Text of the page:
Khounkham, August 3, 2018ScolLaundry

Bounmee Phommalinh loves her job. “I like making beds and folding things – it’s very satisfying”, she beams. Some might think her work, as a house-keeper at guest rooms on the Theun-Hinboun hydropower site in rural Laos, to be limited or unambitious. But 22-year-old Bounmee, a bright and bubbly character, is very enthusiastic.
“There’s many different aspects to a successful guest house”, she explains, “lots of tasks that should be done perfectly. With training, practice, patience and experience you can achieve this, but you have to work hard”.

These are not the words of a casual worker, but the thoughts of a dedicated professional who completed two years of training at the Lao National Institute for Tourism and Hospitality, or Lanith, following a scholarship awarded by the Theun-Hinboun Power Company (THPC).

From Khounkham district in Khammouane province, the location of the Theun-Hinboun Powerhouse, Bounmee grew up next to the hydropower project, which was under construction when she was born. At the age of ten she enrolled at the Theun-Hinboun Private School, which offers free education to the children of local families. “My family was poor”, recalls Bounmee, “so I was even given uniforms”.


Bounmee remembers her school days fondly. Having friends who went to other schools, she was able to appreciate the quality of education at the THPC School. “The teachers were good”, she says. “They had a lot of skills, understanding how to transfer their knowledge and let each child develop individually”.

At the age of 18 Bounmee finished her national high-school exams and applied for a THPC vocational scholarship, available for underprivileged children at the company school. She was one of two pupils selected for the award, which offered places at Lanith in the Lao capital, Vientiane.

“I had never been to Vientiane before and was so excited,” she remembers. “There were a lot of new experiences for me, going to a big city so far away.” There were also many challenges, but the scholarship included a monthly stipend from THPC and support from company staff in the capital. They gave Bounmee textbooks and stationery, and knowing that she could always call them if she needed was a great help. She was able to live frugally as a student, saving some of her allowance each month in order to help her family.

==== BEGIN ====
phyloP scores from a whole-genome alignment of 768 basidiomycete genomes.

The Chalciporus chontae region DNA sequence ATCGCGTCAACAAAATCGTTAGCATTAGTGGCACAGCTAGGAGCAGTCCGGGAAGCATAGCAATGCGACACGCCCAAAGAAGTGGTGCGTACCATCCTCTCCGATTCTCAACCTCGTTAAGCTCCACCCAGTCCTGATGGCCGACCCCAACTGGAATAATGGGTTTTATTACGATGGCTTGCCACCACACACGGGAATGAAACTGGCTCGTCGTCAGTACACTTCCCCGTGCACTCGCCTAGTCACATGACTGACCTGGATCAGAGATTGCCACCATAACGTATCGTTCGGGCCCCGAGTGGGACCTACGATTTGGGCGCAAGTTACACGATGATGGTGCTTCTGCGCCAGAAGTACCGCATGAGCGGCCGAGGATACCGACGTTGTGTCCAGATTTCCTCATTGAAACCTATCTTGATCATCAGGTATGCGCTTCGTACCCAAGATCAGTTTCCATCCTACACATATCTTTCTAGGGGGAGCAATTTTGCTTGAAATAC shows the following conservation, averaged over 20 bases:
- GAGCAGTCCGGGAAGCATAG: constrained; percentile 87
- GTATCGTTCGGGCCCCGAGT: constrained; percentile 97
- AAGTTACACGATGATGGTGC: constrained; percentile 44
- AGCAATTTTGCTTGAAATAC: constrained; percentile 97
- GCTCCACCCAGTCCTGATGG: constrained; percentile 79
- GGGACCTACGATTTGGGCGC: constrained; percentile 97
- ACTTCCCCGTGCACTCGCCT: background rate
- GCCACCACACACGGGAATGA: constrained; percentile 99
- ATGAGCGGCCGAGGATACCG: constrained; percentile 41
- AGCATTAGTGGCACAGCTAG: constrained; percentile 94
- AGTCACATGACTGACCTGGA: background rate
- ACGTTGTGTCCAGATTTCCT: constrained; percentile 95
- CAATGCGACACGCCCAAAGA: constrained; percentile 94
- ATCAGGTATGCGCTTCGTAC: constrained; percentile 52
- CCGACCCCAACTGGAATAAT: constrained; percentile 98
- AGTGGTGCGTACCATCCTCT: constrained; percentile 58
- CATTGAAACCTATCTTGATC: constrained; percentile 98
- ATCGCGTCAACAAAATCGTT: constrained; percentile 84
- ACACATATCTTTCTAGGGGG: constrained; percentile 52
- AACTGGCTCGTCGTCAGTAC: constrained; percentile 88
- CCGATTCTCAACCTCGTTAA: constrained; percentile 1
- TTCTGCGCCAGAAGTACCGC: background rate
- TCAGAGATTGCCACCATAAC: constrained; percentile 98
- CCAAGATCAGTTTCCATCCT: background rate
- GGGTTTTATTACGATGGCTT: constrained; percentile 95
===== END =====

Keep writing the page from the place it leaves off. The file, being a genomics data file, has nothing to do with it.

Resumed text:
At Lanith, Bounmee chose a diploma in Accommodation Operations, including courses in tourism and hospitality, communication and computing skills, English, housekeeping, and business management. She especially enjoyed the housekeeping course, which taught practical skills and provided the opportunity to work and learn alongside fellow students.

In her first year she completed a month’s work experience at a resort in the tourist destination of Vang Vieng, and the next year she was an intern at a high-class hotel in Vientiane. These stints not only taught her about working under real-time pressure, but also paid well.  ScolTowel

The THPC bursary is a tied scholarship, meaning the students are obliged to work two years for the company following their training. Bounmee says she understood this when applying for the scholarship. How does she feel about it now, when she could easily find work in the city? “I’m so happy to work at the THPC camp,” she replies. “My house is nearby and I’ve missed being home. Some other pupils from the school won scholarships at a higher level, to study at university, but they weren’t lucky enough to get jobs with the company”.

The THPC guest house hosts around 170 visitors per month, mainly contractors, government officials and head-office staff coming to site for meetings and work. Bounmee arrives at eight o’clock each morning to meet the manager and team for daily planning. She then works in the laundry, folding and finishing all items washed the previous day before returning them to the guest rooms and cleaning each room.

She works with speed and precision, taking less than ten minutes to turn around each double room with en suite bathroom. Her efficiency makes skilled tasks like bedsheet cornering and towel folding look simple.


Young and new amidst a team of older women, Bounmee is aware that she has to tread carefully when displaying her skills and voicing opinions. She has ideas on how the guest house systems could be improved but for now is content to lead by example, working hard and leaving each room spotless. “There are many different tasks each day, so it’s interesting”, she says. “If you can make a place clean and welcoming, you make yourself and the guests happy.”

Education has given Bounmee confidence and ambition. “I’ve been given an opportunity to improve myself and earn a steady income,” she says. “Without the THPC School and the scholarship, I would be labouring in rice fields, doing harder work for less income. Now I’m saving money for the future. I want to improve myself and one day run a housekeeping service that trains people and is used by many companies. Maybe then I can offer opportunities to local people, like THPC does”.

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